Many entrepreneurs treat raising a round of funding as if it were equivalent to being in revenue.

Many entrepreneurs treat raising a round of funding as if it were equivalent to being in revenue. While it certainly is a measure of success and validation by investors, it does not mean that your business is actually in business. Christian Chabot would argue that starting and growing a business without venture capital is far more motivating and satisfying.

In January 2003, Chabot and his partners, Chris Stolte and Pat Hanrahan, founded the Seattle-based data visualization and analysis company Tableau out of the ruins of the dot-com bust. The three founders knew from the beginning that if they were going to have any chance at success, they would need to start lean and maintain as much control as possible. Chabot, who had studied entrepreneurship, had spent two years as an associate at SoftBank Capital where he was able to see first-hand how startups responded to receiving venture capital—it often wasn’t a pretty picture. Either the founders would blow through the money too fast or the VCs would exert too much control and stifle the business. Either way, Chabot firmly believed there had to be a better approach.

Chris Stolte was a PhD candidate who had been doing research on visualization techniques for analyzing relational databases and he was looking to solve a big problem and change the world. The big problem was giving anybody direct access to data in a way that they could understand it, analyze it, and apply it. His research advisor Pat Hanrahan, who had been a founding member of Pixar, the wildly successful animation studio, worked with Stolte to bring together computer graphics and databases with an invention called VizQL. For his part, Chabot saw the promise of this invention from a business perspective and the three conceptualized a software company that would bring their ideas to life.

Choosing to bootstrap the startup was an easy decision. Naturally wary of investors, the two scientists agreed that bootstrapping the startup was the way to go. Each founder brought small amounts of money to the business and they worked for free. That meant they had to live fairly frugally. For example, Chabot shrank his lifestyle, cutting out anything that wasn’t essential, including television. Since Stolte was a PhD student, he was already in bootstrap mode, and Hanrahan, a tenured professor, by nature led a rather modest lifestyle.

Answer questions 1 and 2.

Part 2

One of the most critical insights the founders drew from their early experiences was that you need to start selling your product as soon as possible, especially if you have a software company. Don’t wait until it’s perfect. The only way you will really learn if customers want what you have is to try to sell it—and that’s what they did. They were honest with customers about the state of their product, offered them discounts to try it, and worked with them to gather more insights and make it better. Customers benefitted from a product that was customized to their needs.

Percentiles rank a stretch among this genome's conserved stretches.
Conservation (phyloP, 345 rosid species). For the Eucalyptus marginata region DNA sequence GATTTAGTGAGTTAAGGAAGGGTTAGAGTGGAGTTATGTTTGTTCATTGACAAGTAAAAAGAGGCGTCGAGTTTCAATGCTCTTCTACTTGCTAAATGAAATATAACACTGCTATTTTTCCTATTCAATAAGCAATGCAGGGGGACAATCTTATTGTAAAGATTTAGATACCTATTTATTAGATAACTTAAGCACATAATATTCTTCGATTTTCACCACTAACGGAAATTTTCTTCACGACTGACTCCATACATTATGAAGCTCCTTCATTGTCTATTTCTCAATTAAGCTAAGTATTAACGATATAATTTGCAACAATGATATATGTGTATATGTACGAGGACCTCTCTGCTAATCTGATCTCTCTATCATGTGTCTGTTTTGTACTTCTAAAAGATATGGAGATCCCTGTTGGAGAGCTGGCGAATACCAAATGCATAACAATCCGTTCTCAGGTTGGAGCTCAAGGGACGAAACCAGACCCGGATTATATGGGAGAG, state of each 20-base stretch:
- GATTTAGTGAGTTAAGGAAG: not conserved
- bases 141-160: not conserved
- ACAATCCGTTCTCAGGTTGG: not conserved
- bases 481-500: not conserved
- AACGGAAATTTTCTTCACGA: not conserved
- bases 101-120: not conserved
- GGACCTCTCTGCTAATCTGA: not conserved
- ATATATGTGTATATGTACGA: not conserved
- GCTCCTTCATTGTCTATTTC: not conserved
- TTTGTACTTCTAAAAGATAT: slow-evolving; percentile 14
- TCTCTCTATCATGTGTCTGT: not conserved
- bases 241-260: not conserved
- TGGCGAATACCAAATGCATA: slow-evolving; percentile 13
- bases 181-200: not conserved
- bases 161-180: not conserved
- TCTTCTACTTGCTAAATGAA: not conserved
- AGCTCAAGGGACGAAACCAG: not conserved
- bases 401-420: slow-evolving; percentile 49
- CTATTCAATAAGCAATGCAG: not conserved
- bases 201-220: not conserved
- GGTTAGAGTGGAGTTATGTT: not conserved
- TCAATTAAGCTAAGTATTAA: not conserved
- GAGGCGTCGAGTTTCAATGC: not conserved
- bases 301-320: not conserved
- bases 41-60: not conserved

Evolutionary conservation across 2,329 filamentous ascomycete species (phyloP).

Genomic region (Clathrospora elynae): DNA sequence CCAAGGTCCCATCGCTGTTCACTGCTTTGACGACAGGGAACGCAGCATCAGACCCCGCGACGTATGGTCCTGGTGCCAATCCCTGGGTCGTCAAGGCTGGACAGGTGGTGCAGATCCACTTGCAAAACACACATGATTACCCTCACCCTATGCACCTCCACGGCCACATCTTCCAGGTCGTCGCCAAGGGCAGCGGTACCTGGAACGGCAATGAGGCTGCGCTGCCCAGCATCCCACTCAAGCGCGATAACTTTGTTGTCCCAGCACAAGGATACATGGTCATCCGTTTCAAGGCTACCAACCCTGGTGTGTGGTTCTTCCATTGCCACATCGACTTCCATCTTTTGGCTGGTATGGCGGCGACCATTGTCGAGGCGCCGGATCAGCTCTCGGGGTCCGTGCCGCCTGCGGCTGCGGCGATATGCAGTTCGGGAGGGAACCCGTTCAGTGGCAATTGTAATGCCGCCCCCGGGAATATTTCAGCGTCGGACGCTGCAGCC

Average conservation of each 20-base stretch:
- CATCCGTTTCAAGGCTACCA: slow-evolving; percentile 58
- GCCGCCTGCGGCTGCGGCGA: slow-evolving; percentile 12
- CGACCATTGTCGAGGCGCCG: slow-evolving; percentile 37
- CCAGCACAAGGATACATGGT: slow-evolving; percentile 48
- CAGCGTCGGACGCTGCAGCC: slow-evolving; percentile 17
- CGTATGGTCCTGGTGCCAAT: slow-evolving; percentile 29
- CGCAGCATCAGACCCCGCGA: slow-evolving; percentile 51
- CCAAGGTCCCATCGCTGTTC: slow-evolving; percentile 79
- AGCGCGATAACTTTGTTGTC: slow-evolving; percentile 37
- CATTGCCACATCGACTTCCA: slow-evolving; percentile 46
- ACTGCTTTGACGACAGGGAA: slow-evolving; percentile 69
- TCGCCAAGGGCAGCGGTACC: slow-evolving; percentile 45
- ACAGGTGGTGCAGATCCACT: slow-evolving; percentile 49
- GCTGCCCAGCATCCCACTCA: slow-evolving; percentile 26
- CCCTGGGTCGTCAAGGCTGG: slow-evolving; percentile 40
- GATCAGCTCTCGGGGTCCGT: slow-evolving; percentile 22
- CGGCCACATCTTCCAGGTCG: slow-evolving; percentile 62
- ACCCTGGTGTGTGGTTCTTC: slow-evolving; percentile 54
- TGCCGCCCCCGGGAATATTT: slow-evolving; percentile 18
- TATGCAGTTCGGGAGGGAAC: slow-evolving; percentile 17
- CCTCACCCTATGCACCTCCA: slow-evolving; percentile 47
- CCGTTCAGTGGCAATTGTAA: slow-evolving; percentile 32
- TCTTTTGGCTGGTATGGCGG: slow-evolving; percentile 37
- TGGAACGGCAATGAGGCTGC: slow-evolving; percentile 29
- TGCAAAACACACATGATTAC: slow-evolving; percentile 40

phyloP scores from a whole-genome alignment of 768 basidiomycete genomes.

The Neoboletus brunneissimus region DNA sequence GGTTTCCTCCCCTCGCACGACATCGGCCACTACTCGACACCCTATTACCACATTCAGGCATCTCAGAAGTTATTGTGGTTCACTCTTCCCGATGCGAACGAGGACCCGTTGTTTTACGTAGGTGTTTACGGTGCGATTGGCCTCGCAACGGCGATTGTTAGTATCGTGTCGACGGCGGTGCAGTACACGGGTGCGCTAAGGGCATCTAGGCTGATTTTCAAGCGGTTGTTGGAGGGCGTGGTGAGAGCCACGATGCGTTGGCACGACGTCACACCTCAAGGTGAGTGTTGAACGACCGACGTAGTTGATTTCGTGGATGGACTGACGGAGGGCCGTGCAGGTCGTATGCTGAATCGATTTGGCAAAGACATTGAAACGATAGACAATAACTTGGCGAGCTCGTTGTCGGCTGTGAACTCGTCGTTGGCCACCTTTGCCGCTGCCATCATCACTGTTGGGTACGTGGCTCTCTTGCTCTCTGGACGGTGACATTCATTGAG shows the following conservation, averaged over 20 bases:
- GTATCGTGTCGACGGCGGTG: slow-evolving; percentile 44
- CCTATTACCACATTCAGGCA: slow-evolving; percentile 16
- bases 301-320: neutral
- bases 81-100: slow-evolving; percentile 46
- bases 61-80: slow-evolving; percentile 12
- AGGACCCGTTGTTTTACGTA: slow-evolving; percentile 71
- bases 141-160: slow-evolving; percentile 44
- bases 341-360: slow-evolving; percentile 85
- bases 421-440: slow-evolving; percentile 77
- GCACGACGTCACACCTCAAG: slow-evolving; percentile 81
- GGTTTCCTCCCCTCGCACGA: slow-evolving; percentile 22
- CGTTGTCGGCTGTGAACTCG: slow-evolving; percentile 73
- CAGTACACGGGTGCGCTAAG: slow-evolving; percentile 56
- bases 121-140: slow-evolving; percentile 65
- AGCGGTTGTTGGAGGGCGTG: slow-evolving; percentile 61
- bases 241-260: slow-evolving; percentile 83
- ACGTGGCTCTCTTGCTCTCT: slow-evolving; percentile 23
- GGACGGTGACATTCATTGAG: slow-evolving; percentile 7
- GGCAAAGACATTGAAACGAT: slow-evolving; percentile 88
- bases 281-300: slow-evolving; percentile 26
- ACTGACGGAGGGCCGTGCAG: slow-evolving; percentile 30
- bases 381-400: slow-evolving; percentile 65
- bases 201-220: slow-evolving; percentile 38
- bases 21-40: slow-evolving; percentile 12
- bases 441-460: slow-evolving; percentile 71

In the second year of bootstrapping, the team hired their first employee, making sure they chose someone who bought into the mission of the company and the bootstrapped way of life. They wanted an employee who wanted to work on something cool more than he or she wanted to earn a salary. “Our first employees reported working in my bedroom, which was our first Seattle space. Our second Seattle space was my basement,” claimed Chabot. By their third office space, they were enjoying relative luxury in a low-rent office building that needed a lot of work. Nevertheless, it was clear to all that the focus of the business was on raising customers, not money, and not on investing in fancy work spaces. “You don’t need a ping pong table to have a startup culture.”

Answer question 3.

Part 3

Three years later after building a customer base, the team did take a Series A round of $5 million in 2004 and later a $10 million Series B in 2008, but every dime they raised remained in the bank to protect the company should anything go wrong. It also made the company look more stable. In May 2013, Tableau successfully undertook a public offering on the New York Stock Exchange, raising $254 million and giving the company new status and a level of visibility that it hadn’t previously experienced. With 24 percent of its revenues now being invested in R&D, the company was investing in the future and making a strong statement about R&D and loyal customers as a critical competitive advantage.

Answer question 4.


From 2003 to 2016, under the leadership of Christian Chabot as CEO, the company experienced fourteen consecutive years with record sales. Tableau now has more than 70,000 customer accounts in 150 countries. In 2016, Adam Selipsky was hired as the new president and CEO. Previously he had built Amazon Web Services. Under his leadership, the company has continued to grow by placing customers as of the focus of everything they do. Their mission is to help customers see and understand data so they can make informed decisions. Their growth strategy includes expanding their customer base domestically and internationally, investing in distribution channels and technology partnerships, and further engaging their user community. In 2018, Tableau acquired MIT startup Empirical Systems to bring AI-powered analysis to the masses.

  1. Do you agree with their plan to bootstrap and maintain control of the company to this point? Why? Why not?
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